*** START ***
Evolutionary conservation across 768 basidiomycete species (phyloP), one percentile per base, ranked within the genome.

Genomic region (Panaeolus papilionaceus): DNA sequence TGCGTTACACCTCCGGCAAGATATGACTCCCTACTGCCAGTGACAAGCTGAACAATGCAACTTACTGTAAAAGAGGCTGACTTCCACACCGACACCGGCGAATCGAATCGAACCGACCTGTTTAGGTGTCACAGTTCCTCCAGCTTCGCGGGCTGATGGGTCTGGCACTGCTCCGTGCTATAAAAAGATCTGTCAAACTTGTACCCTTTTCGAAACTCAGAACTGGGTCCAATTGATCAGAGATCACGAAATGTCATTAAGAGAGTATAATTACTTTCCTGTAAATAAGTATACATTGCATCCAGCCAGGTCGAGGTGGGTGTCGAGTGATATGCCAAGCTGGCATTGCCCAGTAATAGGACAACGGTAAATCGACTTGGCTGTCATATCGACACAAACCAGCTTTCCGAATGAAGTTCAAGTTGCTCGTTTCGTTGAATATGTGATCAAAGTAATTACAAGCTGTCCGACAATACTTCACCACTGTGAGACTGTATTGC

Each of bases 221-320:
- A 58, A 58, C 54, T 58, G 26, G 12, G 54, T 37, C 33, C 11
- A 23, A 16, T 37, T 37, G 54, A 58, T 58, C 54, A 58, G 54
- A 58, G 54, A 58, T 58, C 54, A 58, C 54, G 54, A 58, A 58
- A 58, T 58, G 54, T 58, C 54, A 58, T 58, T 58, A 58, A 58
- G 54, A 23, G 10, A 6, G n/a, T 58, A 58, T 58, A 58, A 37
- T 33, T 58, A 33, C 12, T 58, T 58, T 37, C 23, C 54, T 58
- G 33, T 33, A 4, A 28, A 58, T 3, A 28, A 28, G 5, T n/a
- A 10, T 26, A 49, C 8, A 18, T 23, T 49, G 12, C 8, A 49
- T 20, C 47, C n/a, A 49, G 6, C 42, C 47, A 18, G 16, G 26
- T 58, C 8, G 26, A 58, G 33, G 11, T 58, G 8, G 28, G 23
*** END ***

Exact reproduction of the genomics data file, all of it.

Evolutionary conservation across 768 basidiomycete species (phyloP), one percentile per base, ranked within the genome.

Genomic region (Panaeolus papilionaceus): DNA sequence TGCGTTACACCTCCGGCAAGATATGACTCCCTACTGCCAGTGACAAGCTGAACAATGCAACTTACTGTAAAAGAGGCTGACTTCCACACCGACACCGGCGAATCGAATCGAACCGACCTGTTTAGGTGTCACAGTTCCTCCAGCTTCGCGGGCTGATGGGTCTGGCACTGCTCCGTGCTATAAAAAGATCTGTCAAACTTGTACCCTTTTCGAAACTCAGAACTGGGTCCAATTGATCAGAGATCACGAAATGTCATTAAGAGAGTATAATTACTTTCCTGTAAATAAGTATACATTGCATCCAGCCAGGTCGAGGTGGGTGTCGAGTGATATGCCAAGCTGGCATTGCCCAGTAATAGGACAACGGTAAATCGACTTGGCTGTCATATCGACACAAACCAGCTTTCCGAATGAAGTTCAAGTTGCTCGTTTCGTTGAATATGTGATCAAAGTAATTACAAGCTGTCCGACAATACTTCACCACTGTGAGACTGTATTGC

Each of bases 221-320:
- A 58, A 58, C 54, T 58, G 26, G 12, G 54, T 37, C 33, C 11
- A 23, A 16, T 37, T 37, G 54, A 58, T 58, C 54, A 58, G 54
- A 58, G 54, A 58, T 58, C 54, A 58, C 54, G 54, A 58, A 58
- A 58, T 58, G 54, T 58, C 54, A 58, T 58, T 58, A 58, A 58
- G 54, A 23, G 10, A 6, G n/a, T 58, A 58, T 58, A 58, A 37
- T 33, T 58, A 33, C 12, T 58, T 58, T 37, C 23, C 54, T 58
- G 33, T 33, A 4, A 28, A 58, T 3, A 28, A 28, G 5, T n/a
- A 10, T 26, A 49, C 8, A 18, T 23, T 49, G 12, C 8, A 49
- T 20, C 47, C n/a, A 49, G 6, C 42, C 47, A 18, G 16, G 26
- T 58, C 8, G 26, A 58, G 33, G 11, T 58, G 8, G 28, G 23